The SBTA offers its repertory of radio productions for free download.
Not “old-time radio,” these are broadcast presentations of some of the world’s most gifted classic and contemporary playwrights: Anton Chekhov, George Bernard Shaw, Luigi Pirandello, Susan Glaspell, George Kelly, Noel Coward, Harold Pinter, Vaclav Havel, Eric Bentley, Arthur Miller, Tennessee Williams, Frank Gilroy, Jason Miller, Benjamin Bettenbender, Laura Cahill, Murray Schisgal and many others.
Each week a different radio comedy/drama will be podcast here.
Tune in! You may discover gems you never knew existed!
(Please note: To use our new audio player, click on button at left of play title.)
A Kind of Alaska, by Harold Pinter (Drama)
Starring Alison Coutts-Jordan, Danielle Aubuchon and William Smithers
[Playing Time: 37:07]
(A woman awakes to a world she does not know.)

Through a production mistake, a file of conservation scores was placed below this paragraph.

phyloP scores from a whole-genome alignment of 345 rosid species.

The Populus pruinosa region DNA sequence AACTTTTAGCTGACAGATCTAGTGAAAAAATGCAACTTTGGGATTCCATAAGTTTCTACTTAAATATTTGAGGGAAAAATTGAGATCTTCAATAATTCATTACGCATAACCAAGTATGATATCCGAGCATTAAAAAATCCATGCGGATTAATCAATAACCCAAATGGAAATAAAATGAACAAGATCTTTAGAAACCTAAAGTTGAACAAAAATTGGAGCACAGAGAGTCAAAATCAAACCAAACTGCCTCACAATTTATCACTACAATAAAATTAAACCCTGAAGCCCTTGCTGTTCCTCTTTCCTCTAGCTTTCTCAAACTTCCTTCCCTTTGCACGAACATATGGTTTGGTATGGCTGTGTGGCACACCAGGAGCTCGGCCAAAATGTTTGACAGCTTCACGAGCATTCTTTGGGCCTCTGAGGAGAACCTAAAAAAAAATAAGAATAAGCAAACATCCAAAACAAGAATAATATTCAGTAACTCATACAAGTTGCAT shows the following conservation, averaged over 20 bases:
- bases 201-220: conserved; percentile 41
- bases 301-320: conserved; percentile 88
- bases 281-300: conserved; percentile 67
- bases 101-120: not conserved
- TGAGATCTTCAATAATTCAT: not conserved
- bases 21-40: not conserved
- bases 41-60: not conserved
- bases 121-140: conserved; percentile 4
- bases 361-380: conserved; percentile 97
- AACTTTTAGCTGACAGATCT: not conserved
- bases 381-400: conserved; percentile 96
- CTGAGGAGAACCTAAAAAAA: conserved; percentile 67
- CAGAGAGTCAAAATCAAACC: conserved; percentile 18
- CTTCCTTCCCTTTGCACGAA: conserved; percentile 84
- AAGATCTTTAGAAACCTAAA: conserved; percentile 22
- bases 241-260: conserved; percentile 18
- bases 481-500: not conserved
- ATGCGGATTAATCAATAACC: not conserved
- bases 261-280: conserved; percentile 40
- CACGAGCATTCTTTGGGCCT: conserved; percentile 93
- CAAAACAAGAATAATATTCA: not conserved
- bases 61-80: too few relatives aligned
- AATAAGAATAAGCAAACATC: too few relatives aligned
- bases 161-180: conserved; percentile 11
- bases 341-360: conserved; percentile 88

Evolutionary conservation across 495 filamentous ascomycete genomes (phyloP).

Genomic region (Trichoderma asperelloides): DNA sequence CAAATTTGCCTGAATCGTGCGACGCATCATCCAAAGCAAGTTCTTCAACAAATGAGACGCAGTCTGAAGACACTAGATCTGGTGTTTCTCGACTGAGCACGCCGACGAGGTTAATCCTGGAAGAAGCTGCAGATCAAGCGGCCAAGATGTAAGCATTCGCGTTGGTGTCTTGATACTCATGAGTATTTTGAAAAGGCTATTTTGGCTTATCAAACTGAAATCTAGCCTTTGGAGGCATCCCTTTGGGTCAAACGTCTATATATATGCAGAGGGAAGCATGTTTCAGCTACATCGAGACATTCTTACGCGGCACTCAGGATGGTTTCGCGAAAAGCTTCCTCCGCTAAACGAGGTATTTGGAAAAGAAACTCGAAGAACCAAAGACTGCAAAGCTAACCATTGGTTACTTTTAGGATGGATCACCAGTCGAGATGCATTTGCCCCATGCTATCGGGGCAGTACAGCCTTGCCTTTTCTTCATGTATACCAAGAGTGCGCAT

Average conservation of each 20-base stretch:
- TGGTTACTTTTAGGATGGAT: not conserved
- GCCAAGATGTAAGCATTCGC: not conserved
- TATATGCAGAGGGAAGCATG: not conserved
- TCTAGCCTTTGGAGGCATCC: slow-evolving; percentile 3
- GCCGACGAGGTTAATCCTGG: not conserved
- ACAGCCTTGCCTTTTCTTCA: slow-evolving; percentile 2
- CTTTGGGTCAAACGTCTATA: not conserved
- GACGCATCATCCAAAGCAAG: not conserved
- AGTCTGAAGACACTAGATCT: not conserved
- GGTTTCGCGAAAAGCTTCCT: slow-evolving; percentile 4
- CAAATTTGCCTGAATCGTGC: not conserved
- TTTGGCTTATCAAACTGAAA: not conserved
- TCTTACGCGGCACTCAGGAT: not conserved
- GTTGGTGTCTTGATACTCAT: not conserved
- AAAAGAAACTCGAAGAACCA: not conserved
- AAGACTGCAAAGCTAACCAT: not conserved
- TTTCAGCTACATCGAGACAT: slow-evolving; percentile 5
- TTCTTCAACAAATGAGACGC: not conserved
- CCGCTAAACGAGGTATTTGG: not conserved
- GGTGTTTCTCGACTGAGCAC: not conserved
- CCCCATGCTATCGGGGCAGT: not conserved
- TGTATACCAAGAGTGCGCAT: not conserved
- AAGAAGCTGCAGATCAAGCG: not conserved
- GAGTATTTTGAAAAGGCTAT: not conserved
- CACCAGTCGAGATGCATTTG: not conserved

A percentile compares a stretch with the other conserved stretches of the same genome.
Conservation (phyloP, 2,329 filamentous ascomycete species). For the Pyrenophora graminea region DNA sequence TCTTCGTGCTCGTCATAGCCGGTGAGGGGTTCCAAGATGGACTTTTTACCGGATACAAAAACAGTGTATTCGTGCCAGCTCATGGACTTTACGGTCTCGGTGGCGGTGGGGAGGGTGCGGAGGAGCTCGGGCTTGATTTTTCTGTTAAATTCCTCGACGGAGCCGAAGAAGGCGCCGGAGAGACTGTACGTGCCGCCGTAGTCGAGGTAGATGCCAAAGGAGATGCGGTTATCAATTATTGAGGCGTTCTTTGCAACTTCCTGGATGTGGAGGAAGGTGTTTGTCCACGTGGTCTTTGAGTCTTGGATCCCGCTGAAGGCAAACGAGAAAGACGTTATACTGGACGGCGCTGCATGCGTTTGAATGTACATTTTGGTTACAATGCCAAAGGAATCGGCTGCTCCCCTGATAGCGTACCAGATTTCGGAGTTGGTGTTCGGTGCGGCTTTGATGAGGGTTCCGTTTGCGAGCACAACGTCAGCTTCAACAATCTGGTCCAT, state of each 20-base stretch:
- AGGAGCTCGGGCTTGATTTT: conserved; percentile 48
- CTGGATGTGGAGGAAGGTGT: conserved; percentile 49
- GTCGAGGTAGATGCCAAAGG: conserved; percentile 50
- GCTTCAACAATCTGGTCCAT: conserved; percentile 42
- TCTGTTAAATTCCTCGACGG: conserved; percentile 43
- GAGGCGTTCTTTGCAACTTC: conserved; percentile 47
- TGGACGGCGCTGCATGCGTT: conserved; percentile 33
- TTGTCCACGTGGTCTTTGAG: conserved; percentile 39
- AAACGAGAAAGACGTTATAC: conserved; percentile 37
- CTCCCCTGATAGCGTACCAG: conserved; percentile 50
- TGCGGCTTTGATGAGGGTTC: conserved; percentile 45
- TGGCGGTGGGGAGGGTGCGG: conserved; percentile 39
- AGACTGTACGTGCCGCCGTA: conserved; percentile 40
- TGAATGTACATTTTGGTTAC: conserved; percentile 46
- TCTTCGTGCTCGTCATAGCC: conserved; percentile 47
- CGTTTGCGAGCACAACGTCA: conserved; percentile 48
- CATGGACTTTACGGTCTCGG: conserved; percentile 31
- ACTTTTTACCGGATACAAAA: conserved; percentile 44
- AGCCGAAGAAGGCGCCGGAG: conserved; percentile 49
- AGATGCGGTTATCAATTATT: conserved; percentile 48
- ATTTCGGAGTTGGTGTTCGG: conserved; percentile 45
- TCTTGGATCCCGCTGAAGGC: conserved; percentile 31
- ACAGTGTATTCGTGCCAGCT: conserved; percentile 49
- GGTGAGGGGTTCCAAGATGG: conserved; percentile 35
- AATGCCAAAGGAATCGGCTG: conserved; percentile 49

Harold Pinter (1930-2008) was an English playwright who achieved international success as one of the most complex post-World War II dramatists. Pinter’s plays are noted for their use of silence to increase tension, understatement, and cryptic small talk. Equally recognizable are the themes: nameless menace, erotic fantasy, obsession and jealousy, family hatred and mental disturbance. After years as an actor in provincial repertory theatre under the pseudonym David Baron, Pinter began to write for the stage. The Room (1957), originally written for Bristol University’s drama department, was finished in four days. His first full-length play, The Birthday Party, was produced in 1958 in the West End and closed after disastrous reviews, but Harold Hobson wrote, “Mr. Pinter, on the evidence of this work, possesses the most original, disturbing and arresting talent in theatrical London.” In more than 30 plays – written between 1957 and 2000 and including masterworks like The Birthday Party, The Caretaker, The Homecoming and Betrayal – Mr. Pinter captured the anxiety and ambiguity of life in the second half of the 20th century with terse, hypnotic dialogue filled with gaping pauses and the prospect of imminent violence. In 2005, Pinter was awarded the Nobel Prize for literature. Along with another Nobel winner, Samuel Beckett, his friend and mentor, Mr. Pinter became one of the few modern playwrights whose names instantly evoke a sensibility. The adjective Pinteresque has become part of the cultural vocabulary as a byword for strong and unspecified menace. He was also publicly outspoken in his views on repression and censorship, at home and abroad. Pinter died of esophogeal cancer on Christmas Eve, 2008.